Following my post announcing my new position, the University of Pennsylvania, where I began work earlier this month, has very kindly issued a Press Release about my appointment.
The release can be found here, and describes the types of projects on which I’ll be working in the coming two years. The original position description can be found here. In addition, I’ve archived the full text below:
Monday, January 9, 2017
It is with great excitement that The Penn Libraries announces the selection of recent University of Oregon PhD Jacob Levernier as our new Bollinger Fellow in Library Innovation. The Bollinger Fellowship in Library Innovation helps the Penn Libraries think creatively about our future and recruit some of the most talented recent graduates with interests in a wide-array of topics that intersect with libraries. The appointment of Jacob is no exception.
Levernier is a psychologist well versed in the study of cognition, with undergraduate minors in neuroscience, philosophy, and classical studies. He has a vested interest in the future of libraries and data management. Levernier’s current research interests include morality mining, data management education, moral advancement throughout the lifespan, open-source and open-access development and education, and the evolution of imagination.
Levernier will carry these interests into his work with the Libraries’ Technology Services division. Here, he will collaborate with collection curators, metadata specialists, business analysts, and IT developers to study fundamental challenges in discovery, content delivery, assessment, and information presentation.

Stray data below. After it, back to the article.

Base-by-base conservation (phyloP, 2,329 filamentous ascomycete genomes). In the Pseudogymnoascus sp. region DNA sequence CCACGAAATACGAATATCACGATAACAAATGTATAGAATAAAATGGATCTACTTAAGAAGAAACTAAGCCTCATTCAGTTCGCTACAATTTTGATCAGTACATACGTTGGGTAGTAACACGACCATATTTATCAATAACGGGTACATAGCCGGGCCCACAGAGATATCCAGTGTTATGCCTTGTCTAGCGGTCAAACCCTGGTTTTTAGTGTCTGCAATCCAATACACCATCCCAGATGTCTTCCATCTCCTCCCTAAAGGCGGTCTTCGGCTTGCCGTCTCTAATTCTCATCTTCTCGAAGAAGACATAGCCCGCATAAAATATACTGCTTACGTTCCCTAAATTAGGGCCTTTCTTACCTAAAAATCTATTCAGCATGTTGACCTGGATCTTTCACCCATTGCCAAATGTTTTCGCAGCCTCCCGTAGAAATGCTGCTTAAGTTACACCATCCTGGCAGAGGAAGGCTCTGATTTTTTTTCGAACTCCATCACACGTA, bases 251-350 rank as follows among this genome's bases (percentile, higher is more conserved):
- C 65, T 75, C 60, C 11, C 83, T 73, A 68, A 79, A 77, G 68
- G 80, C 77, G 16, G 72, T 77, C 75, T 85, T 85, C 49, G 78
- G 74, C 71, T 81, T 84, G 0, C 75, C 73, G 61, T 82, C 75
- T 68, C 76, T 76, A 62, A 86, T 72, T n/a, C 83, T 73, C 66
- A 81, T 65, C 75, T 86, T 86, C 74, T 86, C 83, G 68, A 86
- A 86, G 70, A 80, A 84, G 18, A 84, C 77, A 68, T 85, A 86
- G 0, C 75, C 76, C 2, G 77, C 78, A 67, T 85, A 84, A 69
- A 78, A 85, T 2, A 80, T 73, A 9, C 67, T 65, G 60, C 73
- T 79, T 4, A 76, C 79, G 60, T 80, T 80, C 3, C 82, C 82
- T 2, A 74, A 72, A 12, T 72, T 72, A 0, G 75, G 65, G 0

Joe Zucca, Penn Libraries’ Director of Strategic Initiatives & Library Technology Services describes the scope of the Bollinger Fellow’s contribution in this way, “The Penn Libraries host a vast archive of data that reveal the interactions of scholars with information, that provide a unique lens on the research interests and behaviors of information consumers. The job of the Bollinger Fellow will be to mine these data for signals and patterns that inform acquisitions, service provision, and new strategic directions for the Library.”
During his two year fellowship, Levernier will be uniquely positioned to interact with Penn Libraries’ systems, users, and vast archives of data. These interactions will lead to applied research that may influence catalogs and cataloging practice, researcher profiling systems, human interface design, repository tools, and the use of social media to understand information-seeking behavior and the use of data.